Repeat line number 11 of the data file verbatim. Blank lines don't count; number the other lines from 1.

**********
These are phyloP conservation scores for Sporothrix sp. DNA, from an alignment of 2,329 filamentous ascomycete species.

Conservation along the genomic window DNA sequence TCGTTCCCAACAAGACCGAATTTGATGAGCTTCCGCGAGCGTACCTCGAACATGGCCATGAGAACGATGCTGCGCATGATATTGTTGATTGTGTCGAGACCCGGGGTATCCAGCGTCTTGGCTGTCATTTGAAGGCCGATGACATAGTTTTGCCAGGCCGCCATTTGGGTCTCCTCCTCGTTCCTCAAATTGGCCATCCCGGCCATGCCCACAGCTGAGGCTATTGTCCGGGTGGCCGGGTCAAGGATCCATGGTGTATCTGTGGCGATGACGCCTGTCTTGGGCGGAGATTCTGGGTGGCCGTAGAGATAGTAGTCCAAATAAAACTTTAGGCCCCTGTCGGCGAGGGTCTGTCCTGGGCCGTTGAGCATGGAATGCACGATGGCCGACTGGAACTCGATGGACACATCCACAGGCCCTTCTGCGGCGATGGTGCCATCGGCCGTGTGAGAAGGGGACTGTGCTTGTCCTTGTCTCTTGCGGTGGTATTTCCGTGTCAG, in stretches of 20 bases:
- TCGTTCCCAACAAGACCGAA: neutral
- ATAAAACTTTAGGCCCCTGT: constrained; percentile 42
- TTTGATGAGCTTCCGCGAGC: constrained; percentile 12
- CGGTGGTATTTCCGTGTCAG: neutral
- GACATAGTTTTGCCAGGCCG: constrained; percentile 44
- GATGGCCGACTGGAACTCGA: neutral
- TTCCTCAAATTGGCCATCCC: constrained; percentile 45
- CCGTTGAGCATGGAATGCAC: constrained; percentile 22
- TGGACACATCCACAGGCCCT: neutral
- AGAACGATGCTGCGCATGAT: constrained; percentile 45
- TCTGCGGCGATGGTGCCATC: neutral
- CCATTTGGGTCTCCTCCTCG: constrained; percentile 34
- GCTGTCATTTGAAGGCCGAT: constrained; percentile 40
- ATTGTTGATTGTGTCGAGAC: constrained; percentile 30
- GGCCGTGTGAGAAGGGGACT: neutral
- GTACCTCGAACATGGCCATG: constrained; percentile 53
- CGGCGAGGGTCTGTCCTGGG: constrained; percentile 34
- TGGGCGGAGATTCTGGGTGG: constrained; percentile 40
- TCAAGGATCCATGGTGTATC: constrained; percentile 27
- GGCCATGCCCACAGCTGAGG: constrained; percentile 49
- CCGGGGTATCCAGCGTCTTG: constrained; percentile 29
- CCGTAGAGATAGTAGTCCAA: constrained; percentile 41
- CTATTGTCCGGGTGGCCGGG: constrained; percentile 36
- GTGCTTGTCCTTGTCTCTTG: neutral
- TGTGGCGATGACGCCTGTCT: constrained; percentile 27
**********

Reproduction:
- TGGACACATCCACAGGCCCT: neutral